Peleoclimate and Geobiology Research Group


The Gulf As part of an interdisciplinary international research effort, the complex interplay of nutrients and other oceanographic controls on modern shallow water carbonate depositional systems was quantified. We combined long-term field monitoring of oceanography with sedimentologic and biologic investigations in a range of modern carbonate environments distributed along a latitudinal gradient in the natural field laboratory of the Gulf of California, Mexico. We were able to quantify for the first time the influence of both temperature and nutrients on the development of modern shallow water carbonates in a wide spectrum of environmental conditions. Data generated in the Gulf of California can now be used to more accurately interpret or reinterpret paleoclimates and paleoceanography from a large number of fossil carbonate systems worldwide.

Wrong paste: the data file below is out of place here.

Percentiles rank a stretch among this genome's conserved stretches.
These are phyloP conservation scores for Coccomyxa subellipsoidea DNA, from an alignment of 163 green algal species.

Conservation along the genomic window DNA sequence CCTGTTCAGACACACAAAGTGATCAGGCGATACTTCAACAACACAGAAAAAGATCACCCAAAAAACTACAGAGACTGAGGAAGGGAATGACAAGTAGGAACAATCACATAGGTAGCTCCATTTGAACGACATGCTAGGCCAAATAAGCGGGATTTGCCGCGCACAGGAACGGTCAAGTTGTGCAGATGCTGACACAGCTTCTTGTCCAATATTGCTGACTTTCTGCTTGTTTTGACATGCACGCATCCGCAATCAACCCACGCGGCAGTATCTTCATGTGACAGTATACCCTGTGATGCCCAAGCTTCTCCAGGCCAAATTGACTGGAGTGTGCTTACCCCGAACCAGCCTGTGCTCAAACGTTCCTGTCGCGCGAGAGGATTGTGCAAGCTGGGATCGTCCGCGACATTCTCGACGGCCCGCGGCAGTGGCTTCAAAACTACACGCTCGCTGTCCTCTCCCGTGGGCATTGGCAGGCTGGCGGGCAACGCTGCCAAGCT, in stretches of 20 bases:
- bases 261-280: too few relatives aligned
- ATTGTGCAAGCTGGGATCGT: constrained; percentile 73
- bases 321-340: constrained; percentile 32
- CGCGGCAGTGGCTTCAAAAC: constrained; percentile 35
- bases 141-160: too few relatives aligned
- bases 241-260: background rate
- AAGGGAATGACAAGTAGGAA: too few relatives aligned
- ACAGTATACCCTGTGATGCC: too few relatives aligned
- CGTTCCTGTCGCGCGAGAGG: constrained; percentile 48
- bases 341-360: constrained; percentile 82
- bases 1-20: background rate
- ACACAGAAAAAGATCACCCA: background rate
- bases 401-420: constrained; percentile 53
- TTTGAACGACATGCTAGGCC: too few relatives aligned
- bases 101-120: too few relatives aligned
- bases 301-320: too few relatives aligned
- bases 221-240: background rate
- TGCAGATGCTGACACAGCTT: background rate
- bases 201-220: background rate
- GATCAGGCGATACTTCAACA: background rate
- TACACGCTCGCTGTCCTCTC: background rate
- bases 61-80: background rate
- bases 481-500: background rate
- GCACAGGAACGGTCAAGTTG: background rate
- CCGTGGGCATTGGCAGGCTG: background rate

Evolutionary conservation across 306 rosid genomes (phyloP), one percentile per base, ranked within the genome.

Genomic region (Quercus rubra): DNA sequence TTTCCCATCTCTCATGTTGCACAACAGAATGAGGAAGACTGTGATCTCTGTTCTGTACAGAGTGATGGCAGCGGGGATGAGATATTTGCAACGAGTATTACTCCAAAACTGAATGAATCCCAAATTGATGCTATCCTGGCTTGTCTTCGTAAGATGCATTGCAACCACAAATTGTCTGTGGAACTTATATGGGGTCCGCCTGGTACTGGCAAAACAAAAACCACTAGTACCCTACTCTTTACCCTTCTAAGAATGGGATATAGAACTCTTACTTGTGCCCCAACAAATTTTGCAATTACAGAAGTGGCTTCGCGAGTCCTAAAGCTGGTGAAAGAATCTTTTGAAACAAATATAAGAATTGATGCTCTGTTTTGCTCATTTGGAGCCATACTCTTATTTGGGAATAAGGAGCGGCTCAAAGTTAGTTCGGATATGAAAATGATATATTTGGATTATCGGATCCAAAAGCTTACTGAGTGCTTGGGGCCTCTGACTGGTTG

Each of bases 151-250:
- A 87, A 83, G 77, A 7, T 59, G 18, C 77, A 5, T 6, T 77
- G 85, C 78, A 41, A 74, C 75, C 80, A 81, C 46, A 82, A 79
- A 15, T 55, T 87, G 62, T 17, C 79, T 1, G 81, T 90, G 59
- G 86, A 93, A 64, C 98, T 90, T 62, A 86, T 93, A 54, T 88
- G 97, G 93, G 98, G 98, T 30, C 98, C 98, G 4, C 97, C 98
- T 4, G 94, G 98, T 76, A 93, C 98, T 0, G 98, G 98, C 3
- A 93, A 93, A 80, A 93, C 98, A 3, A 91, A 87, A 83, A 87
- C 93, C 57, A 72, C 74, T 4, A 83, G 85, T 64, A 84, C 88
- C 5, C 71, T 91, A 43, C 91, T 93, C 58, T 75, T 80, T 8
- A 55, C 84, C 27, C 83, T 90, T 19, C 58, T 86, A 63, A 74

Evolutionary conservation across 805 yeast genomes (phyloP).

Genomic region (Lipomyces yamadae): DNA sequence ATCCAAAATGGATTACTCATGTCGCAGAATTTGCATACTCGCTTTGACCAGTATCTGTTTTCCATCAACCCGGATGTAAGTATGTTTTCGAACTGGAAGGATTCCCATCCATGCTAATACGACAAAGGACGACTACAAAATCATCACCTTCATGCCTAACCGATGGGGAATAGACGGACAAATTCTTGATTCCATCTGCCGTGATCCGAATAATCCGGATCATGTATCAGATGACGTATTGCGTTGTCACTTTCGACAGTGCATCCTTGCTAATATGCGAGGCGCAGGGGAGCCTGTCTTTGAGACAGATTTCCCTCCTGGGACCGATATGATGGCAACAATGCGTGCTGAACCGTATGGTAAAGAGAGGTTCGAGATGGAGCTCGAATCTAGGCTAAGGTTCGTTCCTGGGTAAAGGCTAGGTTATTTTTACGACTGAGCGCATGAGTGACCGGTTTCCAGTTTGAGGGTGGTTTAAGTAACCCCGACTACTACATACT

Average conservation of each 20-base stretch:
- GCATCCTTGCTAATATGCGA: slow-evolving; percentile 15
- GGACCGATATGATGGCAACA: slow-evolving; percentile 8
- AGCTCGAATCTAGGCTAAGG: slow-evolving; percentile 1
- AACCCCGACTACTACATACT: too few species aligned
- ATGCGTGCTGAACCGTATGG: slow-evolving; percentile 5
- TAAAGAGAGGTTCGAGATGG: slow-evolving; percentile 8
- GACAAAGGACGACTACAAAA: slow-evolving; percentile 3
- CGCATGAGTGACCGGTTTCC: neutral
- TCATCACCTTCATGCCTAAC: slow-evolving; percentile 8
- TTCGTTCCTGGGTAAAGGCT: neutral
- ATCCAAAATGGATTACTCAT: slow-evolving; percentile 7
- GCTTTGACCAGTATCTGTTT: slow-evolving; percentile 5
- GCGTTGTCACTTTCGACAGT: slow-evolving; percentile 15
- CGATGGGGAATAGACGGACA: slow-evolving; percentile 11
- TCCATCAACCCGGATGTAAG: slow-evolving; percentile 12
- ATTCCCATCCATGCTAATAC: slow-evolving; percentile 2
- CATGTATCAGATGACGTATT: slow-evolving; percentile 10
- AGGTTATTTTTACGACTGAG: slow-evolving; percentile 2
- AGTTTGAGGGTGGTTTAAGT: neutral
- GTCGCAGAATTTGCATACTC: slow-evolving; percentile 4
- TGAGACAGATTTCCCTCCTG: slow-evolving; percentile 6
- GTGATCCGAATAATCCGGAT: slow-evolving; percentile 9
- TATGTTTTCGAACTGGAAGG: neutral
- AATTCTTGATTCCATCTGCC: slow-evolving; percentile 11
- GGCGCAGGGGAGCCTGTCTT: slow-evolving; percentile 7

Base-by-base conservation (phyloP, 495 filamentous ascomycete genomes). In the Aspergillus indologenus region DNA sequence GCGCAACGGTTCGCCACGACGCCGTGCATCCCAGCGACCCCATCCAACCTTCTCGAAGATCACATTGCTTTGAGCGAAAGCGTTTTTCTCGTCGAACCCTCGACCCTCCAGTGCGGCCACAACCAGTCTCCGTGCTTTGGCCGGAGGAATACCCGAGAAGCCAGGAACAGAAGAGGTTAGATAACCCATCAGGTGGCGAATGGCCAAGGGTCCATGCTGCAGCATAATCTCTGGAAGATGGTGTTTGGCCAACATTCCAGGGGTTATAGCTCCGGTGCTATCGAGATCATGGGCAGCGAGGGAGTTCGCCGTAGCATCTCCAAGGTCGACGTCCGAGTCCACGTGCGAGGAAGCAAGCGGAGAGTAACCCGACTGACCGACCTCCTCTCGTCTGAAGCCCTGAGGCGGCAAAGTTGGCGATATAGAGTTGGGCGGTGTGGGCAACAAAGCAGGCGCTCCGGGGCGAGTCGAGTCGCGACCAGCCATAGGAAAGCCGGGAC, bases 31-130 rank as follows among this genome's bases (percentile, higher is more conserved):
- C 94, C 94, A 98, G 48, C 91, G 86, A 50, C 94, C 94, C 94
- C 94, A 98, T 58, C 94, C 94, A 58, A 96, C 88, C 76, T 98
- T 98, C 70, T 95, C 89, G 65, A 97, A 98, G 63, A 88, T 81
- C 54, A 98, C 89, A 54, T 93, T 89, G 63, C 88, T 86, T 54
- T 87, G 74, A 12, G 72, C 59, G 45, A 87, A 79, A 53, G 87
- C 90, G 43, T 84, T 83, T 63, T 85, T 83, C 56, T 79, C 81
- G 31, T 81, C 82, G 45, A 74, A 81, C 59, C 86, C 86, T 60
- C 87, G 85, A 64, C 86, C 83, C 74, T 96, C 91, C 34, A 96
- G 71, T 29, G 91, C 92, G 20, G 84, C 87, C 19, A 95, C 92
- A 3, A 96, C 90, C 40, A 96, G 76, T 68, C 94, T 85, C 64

Location map of Gulf of California, Mexico, indicating four study sites. In addition, lowest monthly winter seawater temperature isotherms at 10 m, average nutrient levels, and 200-m bathymetry contour are indicated. Variations of oceanographic parameters and carbonate-producing biota across latitudes in Gulf of California.
Compilation of types of modern shallow-water (<50 m) carbonate environments worldwide and respective temperature and chlorophyll a settings. Three associations can be distinguished. A photozoan association consists mainly of carbonate producers that require light for growth, and it forms at high temperatures and low nutrients (chlorophyll a being an indicator of nutrients). A heterozoan association is comprised of organisms that don’t need light for growth, and is usually found in low-temperature oceans .A heterozoan-photozoan transition zone is defined as forming at relatively high-temperatures and high nutrients. Study sites in the Gulf of California are indicated in the figure.

ABOVE LEFT: Installation of oceanographic monitoring equipment in the Gulf of California
ABOVE RIGHT: Recovery of bottom sediment in the Gulf of California

Design © Anshu, 2007